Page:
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From "Supun Kamburugamuva (JIRA)" <>
Subject [jira] Commented: (SYNAPSE-383) AJP 1.3 Transport Listener/Sender
Date Sat, 14 Mar 2009 15:35:50 GMT


Supun Kamburugamuva commented on SYNAPSE-383:

As for my understanding, mod_jk is a module to Apache which acts as a content generator. When
a request is received by Apache, if it is for Tomcat mod_jk gives this request to Tomcat using
a TCP connection. Tomcat has a worker listening for these TCP connections and handles the
request as in a normal http request. Only difference is now the request comes via the AJP
protocol instead of HTTP. 

Here are some of my thoughts about writing a seperate AJP transport.

AJP is a protocol tightly coupled to Tomcat. The goal was to deploy Tomcat in to servers like
Apache which uses native code. So one part of AJP is inheretly coupled to Tomcat. Idea of
AJP is to write the other part (using a module like mod_jk) so that Tomcat can be deployed
in to servers like Apache. 

If we write a AJP based transport for Synapse it will be a direct bridge between native code
(Apache or IIS) and Synapse. In case of httpd, it cannot handle the request asynchronously.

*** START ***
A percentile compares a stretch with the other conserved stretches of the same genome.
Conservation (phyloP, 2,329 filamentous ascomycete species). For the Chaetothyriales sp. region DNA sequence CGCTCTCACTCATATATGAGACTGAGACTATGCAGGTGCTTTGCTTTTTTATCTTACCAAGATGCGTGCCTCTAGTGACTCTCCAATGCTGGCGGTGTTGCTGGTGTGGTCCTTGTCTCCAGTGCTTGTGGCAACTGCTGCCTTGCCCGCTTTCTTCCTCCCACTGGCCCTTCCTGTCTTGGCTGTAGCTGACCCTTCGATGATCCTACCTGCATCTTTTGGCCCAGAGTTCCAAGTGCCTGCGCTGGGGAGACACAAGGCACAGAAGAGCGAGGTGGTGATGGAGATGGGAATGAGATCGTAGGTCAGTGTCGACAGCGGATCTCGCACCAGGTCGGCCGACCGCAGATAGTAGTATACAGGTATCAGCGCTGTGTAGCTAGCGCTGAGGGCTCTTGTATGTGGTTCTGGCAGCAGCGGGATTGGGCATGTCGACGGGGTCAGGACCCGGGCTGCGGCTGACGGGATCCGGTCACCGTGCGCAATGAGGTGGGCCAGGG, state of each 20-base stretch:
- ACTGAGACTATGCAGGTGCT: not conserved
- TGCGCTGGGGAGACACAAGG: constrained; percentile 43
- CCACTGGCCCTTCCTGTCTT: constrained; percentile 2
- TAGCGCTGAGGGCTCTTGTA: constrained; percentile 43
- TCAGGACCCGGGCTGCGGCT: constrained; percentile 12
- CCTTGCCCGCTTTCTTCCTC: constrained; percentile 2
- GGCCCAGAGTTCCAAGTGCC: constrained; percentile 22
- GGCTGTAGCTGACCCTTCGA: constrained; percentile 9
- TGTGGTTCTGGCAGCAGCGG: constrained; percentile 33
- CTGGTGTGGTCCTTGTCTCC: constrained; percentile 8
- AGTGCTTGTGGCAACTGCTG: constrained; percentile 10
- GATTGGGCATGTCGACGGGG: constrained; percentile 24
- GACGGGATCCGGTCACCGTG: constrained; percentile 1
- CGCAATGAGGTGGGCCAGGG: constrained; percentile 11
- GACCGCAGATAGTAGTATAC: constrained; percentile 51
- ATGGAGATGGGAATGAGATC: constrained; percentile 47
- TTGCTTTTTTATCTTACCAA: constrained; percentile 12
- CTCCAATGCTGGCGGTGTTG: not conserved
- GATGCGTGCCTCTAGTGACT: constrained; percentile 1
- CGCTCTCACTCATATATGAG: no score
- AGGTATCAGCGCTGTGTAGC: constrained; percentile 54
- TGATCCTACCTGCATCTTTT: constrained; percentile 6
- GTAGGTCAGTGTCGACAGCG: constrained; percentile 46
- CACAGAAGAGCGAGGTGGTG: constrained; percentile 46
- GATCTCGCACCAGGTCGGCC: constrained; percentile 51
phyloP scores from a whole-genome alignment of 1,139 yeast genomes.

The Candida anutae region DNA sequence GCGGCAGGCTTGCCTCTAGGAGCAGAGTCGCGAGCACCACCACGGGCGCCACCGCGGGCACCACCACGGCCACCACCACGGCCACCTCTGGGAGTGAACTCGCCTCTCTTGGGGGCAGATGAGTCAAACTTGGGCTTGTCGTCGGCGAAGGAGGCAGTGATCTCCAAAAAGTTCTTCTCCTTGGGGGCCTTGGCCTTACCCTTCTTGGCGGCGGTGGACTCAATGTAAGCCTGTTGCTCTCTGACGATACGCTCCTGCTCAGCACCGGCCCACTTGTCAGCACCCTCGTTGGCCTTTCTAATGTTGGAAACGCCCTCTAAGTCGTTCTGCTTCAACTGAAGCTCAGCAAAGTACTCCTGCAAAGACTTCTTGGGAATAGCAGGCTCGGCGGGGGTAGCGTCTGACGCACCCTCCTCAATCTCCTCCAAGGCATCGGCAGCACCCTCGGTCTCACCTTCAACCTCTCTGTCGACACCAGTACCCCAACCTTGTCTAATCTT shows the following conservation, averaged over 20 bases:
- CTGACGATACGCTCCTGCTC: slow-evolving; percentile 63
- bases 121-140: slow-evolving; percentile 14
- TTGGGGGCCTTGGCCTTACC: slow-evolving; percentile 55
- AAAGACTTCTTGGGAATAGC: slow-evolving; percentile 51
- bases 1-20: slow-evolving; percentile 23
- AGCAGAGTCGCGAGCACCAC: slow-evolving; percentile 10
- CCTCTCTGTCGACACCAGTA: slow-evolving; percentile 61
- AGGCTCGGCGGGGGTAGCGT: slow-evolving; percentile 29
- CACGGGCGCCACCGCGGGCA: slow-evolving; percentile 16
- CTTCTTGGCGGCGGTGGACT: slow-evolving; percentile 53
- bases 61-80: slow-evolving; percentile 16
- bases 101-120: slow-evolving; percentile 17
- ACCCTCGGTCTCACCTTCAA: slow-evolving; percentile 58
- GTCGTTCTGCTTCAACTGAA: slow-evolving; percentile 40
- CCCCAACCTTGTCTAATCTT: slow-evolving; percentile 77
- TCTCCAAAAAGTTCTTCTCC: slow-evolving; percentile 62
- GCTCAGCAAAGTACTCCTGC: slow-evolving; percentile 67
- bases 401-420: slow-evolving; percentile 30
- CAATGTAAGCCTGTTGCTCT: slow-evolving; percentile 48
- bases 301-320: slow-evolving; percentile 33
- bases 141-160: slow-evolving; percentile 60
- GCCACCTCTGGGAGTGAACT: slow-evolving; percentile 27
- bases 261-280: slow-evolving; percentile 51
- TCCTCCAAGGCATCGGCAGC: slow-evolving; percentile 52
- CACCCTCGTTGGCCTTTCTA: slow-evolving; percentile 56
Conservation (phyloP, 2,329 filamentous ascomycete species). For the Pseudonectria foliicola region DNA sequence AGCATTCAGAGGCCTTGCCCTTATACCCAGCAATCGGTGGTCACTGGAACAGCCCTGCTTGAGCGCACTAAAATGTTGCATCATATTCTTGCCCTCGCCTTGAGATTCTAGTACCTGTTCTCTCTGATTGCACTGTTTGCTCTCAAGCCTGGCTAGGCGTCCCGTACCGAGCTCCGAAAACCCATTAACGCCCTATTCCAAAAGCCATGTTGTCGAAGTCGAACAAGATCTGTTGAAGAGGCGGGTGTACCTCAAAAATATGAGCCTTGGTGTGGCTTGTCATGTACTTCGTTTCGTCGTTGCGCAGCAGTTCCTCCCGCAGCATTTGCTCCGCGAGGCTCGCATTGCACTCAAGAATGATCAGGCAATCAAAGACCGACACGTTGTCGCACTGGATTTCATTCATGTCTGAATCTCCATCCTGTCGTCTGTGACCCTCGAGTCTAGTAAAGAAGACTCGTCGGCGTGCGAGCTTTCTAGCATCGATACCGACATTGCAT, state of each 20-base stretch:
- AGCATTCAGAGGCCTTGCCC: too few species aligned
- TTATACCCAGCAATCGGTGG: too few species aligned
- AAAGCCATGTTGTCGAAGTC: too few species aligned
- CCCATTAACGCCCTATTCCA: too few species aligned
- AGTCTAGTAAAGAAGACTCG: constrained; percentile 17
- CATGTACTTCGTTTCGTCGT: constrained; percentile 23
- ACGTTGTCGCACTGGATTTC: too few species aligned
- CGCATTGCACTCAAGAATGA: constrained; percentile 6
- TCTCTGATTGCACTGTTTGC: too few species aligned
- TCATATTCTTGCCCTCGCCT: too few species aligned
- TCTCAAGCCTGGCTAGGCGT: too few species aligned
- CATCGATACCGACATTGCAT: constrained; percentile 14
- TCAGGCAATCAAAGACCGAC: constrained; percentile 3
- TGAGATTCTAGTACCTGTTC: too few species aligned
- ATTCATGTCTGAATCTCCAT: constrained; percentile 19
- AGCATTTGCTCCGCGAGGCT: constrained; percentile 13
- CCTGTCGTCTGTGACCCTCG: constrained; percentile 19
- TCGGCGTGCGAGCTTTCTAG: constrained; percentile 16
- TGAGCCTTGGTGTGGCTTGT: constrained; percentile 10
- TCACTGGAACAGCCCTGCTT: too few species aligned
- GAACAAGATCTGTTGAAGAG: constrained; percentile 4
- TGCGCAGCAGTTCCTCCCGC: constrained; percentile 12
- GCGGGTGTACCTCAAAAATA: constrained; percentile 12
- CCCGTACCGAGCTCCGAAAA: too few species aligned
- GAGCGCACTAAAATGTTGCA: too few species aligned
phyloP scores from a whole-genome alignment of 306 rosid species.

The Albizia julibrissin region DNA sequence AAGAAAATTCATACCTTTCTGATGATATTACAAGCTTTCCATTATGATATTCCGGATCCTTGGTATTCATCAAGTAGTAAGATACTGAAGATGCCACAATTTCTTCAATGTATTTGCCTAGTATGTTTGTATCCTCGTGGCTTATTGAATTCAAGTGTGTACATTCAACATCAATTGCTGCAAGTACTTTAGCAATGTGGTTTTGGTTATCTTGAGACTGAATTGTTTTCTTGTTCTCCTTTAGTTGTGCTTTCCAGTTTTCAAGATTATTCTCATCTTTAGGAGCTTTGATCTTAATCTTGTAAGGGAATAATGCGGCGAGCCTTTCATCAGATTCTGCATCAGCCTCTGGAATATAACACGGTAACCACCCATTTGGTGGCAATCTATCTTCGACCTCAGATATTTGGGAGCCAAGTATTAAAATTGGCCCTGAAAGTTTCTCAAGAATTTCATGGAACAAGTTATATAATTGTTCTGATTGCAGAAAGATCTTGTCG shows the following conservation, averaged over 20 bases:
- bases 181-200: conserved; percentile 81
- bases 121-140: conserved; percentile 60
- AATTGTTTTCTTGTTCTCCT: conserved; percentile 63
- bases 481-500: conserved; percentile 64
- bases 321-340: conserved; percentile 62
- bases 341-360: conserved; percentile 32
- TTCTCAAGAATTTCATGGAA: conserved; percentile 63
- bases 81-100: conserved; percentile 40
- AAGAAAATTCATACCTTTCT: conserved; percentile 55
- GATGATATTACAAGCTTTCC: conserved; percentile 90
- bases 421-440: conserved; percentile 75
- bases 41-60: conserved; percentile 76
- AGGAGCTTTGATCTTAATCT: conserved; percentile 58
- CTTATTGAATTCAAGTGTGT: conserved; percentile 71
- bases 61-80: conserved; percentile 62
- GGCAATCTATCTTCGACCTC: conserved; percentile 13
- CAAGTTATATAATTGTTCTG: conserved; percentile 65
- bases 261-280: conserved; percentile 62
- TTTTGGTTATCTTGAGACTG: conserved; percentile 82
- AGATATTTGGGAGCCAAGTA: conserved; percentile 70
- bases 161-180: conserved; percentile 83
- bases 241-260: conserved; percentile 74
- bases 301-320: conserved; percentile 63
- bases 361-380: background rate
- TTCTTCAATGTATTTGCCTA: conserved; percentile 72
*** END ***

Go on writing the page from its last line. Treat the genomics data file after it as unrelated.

I'm not sure how AJP is implemented inside Tomcat. So I cannot be certain weather a AJP transport
can be asynchronous or not. 

Also modules like mod_jk are specifically written for tomcat. If we write a AJP transport,
we may need to write both ends of the protocol.  

If we are using a servelet based HTTP transport for Synapse, when Tomcat is deployed in to
a server like Apache, we automatically get the benifit of AJP. So I still don't see the benifit
of writing a seperate AJP based transport (which can be difficult) vs using a servelet based

> AJP 1.3 Transport Listener/Sender
> ---------------------------------
>                 Key: SYNAPSE-383
>                 URL:
>             Project: Synapse
>          Issue Type: New Feature
>          Components: Transports
>         Environment: Apache front end with Tomcat connected via the AJP protocol.
>            Reporter: Jonathan Holmes
> understanding that this is not support but it does open the ESB up for different uses
and different configurations.  I guess the ultimate problem I'm having is that I have an apache
front end which interfaces with Tomcat via AJP 1.3... Being able to just use the ESB admin
port to see/execute the proxy services I create just as if it were running through the NIO
listener/sender would allow me to not have to open another port or proxy in the requests through
> This is essential because when trying to proxy in a PKI SSL request it is extremely slow.
 I have tested this by opening up the admin port and there is a huge increase in performance...
> I guess based on what I explained if the ESB's admin port was not opened is there a way
to add an AJP listener/sender?  This would solve my problem and still keeps the admin UI/port
doing only admin stuff.

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